GSIS new head gives education a Germanic twist
Acting principal Grit Cichon draws up plan for inclusive education at German Swiss International School
After teaching English and Russian for 10 years in Germany, Grit Cichon decided it was time to see some other parts of the world. For that reason, she took off to the United States via an exchange programme with American teachers to teach English in Pennsylvania for a year.
“That was the start of my change of direction to become more involved in school leadership,” says Cichon, explaining that the experience subsequently led to a move to Hong Kong in mid-2016 as deputy principal at the German Swiss International School (GSIS).
“I’ve always been a fan of New York, but Hong Kong is definitely outdoing New York when it comes to all the skyscrapers,” she says, noting too the abundant greenery enveloping the GSIS campus at Guildford Road on The Peak. “It’s an overwhelming city. When I first came for an interview, I was pleasantly surprised by the view from the principal’s office.”
After the addition last November of new science labs and enhanced facilities for sports and arts, a key initiative this school year is to advocate diversity and inclusion at all levels.
“We started discussing this with teachers to find a good concept that would work for our school and we are now trying to make these ideas happen,” Cichon says. “We looked at what makes us an inclusive school and, from there, began hiring people who are professionals in the related fields.”
For instance, a student centre has been established for primary and secondary pupils to provide support and counselling when necessary on a one-on-one basis.
Cichon notes that, overall, Hong Kong doesn’t have a lot of expertise in dealing with special education needs and is especially short of the required knowledge and opportunities to offer related professional development.
“It’s something we struggle with, but you have to start somewhere,” she says. “In contrast, every local school in Germany is inclusive. To introduce this idea to German schools abroad, special training is arranged.”
Indeed, Cichon herself attended a three-day professional development course in Kuala Lumpur this year, which was initiated by the German government and designed for German school teachers abroad.
The availability of on-campus counselling also helps students deal with the stresses that sometimes result from the nature of the education system in Hong Kong.
“Everyone wants to be successful in today’s world,” Cichon says. “But we are aware of the pressure on our students, which is why we try to offer as many counselling services as we can.”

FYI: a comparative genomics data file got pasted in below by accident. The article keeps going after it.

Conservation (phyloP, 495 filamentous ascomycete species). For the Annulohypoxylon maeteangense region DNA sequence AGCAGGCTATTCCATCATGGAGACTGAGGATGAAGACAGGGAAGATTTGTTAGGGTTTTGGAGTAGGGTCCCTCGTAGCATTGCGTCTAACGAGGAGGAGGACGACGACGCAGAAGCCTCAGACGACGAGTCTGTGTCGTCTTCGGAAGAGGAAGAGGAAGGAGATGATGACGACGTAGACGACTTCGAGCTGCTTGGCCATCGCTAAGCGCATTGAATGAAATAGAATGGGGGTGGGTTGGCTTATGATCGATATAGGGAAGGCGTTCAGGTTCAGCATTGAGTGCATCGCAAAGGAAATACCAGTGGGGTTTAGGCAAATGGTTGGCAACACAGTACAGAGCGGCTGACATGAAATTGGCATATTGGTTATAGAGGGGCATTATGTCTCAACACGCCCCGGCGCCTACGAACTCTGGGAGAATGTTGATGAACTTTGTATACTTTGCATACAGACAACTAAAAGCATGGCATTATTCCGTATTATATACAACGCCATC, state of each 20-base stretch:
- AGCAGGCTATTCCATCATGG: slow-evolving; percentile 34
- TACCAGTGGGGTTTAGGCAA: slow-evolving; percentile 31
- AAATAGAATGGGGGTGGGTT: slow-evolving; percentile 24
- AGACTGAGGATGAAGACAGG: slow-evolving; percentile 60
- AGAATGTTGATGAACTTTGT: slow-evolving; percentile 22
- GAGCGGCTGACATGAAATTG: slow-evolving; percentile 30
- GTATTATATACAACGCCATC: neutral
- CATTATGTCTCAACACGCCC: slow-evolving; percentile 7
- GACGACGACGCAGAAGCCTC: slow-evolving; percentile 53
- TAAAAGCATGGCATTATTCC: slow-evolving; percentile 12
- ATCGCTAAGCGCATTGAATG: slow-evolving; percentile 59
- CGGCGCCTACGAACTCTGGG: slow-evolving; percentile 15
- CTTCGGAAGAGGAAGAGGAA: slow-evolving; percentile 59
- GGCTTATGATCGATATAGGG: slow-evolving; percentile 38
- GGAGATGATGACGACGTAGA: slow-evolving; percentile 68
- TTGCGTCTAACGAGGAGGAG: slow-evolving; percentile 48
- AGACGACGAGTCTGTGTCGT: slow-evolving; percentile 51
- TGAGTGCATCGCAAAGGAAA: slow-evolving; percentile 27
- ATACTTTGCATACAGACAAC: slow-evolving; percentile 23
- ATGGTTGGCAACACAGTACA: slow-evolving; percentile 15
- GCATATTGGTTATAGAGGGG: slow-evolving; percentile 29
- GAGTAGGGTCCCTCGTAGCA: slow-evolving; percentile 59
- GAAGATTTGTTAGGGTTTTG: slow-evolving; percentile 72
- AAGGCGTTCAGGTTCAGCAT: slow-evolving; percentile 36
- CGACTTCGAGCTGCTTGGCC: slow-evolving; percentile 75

The school has also initiated a mental health awareness week, when experts in the field hold workshops with teachers and students.
“We are raising parents’ awareness of their children’s stress levels and explaining what they can do to bolster resilience,” Cichon says.
In reflecting on the essence of education, she has made it her mission to develop well-rounded students who are prepared for the challenges of life.
“Education is not only about academic success. We want our students to be attentive to the world, to be critical thinkers, and to make a change. My vision for a school is a place where students like to be and where they meet friends. This is one idea that came to me when I was in the States. In the schools there, all the kids stayed on campus till the end of the day because it was the main place they had their life as a teenager.”
Among the spectrum of international schools in Hong Kong, GSIS is unique in offering an education in German and English. It originally opened in 1969 and now has around 1,300 pupils representing over 30 nationalities, with about one-third being native German speakers.
“We are the only school in Hong Kong offering education to German families abroad, so if you are a German passport holder, it’s safe to say you can get in our school without an assessment,” Cichon says.
The school has distinct German and English streams, but actively promotes cross-stream activities to create an open-minded outlook and an appreciation of different cultures. Aside from celebrating the Oktoberfest, students from both streams take part in an assembly to learn about the history behind the German Reunification Day on October 3. They have also conducted vox pops around the city asking passers-by about the German churchman Martin Luther and his efforts to reform the Roman Catholic Church 500 years ago. Parts of this will be made into a video and shown at an assembly.
“To be open to any kind of culture and religion is what I see as part of GSIS’s DNA,” Cichon says.